A significant gas line break Friday morning in North Lawrence sent emergency crews scrambling to multiple parts of the city, forced train traffic in the city to be shut down and prompted a medical office to close for the day.
The four-inch gas line rupture was a direct result of the ongoing construction project at Second and Locust streets and caused the distinct smell in natural gas to waft over not only the immediate area of the leak, but also as far as a mile away.
Curt Floerchinger, Black Hills Energy spokesman for Kansas, said a construction worker caused the leak by hitting the line with a backhoe. It happened in an area alongside the Union Pacific train tracks where crews are building a temporary stockpile area for the road construction project, the city said.
Trains on the Union Pacific track were stopped in both directions until Black Hills Energy crews could stop the flow of natural gas from the ruptured line.
Gas was shut off to about 20 customers in an adjacent mobile home park while crews worked to fix the line, Floerchinger said. The problem was fixed by Friday evening.
According to Lawrence-Douglas County Fire Medical officials, there were numerous calls about the rotten eggs-like odor from all over the city.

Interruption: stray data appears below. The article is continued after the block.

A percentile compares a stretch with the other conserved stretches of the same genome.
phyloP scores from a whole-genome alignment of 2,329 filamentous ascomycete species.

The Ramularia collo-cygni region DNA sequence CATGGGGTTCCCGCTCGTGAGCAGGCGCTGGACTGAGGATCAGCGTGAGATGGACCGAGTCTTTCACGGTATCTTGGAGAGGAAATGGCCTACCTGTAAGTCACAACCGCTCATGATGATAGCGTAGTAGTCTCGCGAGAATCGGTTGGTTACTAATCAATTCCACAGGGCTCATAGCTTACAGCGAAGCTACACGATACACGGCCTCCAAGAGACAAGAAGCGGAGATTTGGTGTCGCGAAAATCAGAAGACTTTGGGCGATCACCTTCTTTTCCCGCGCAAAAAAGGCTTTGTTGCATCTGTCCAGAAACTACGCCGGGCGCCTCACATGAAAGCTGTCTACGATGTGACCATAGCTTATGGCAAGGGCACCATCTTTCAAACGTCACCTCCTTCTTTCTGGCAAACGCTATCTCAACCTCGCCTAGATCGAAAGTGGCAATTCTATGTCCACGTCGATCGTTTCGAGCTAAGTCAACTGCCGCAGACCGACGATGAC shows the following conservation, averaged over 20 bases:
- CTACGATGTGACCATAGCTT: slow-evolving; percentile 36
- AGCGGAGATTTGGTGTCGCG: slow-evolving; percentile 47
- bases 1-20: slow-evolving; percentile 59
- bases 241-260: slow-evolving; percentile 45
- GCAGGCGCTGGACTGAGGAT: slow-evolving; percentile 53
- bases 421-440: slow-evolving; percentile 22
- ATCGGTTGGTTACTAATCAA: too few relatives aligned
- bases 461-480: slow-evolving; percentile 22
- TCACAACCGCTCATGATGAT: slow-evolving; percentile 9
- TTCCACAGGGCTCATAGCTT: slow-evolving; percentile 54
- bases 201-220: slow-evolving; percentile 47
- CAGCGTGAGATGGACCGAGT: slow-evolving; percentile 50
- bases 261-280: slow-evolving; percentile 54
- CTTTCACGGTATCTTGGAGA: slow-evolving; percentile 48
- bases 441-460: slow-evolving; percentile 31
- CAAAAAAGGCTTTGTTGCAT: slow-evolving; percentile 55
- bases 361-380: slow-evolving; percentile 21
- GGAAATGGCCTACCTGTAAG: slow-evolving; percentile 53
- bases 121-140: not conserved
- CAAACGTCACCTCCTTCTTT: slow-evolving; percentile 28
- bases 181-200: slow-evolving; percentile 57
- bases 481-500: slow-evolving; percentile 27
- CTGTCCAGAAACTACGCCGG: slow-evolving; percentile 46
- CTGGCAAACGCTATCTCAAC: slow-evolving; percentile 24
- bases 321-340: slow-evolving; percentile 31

“I was down there and it was making me nauseous,” Floerchinger said.
Emergency crews responded to both sides of the train tracks near where the leak occurred and to areas south of the Kansas River, like the Pinckney neighborhood, where paramedics responded to at least four people who reported they were overcome by the natural gas odor. A fire official said none of the patients required hospitalization.
Firefighters evaluated Bert Nash, Lawrence Memorial Hospital and the Reed Medical Group, but determined natural gas levels were safe for people to remain in those buildings.
The Reed Medical Group building, 404 Maine, was evacuated and several people complained of feeling ill after being exposed to the natural gas odor. Employees at the building were sent home for the day and patients with appointments were turned away.
“The fumes are overcoming; a lot of people have dizziness and headaches,” said Barbara Walters, an employee of the office. “Just to be on the safe side and for everyone’s health, we’re just going ahead and shutting down.”
Floerchinger said the odor was never a major risk to anyone. He said natural gas itself doesn’t smell and that people smelled a potent chemical that’s added to the gas to alert people of leaks.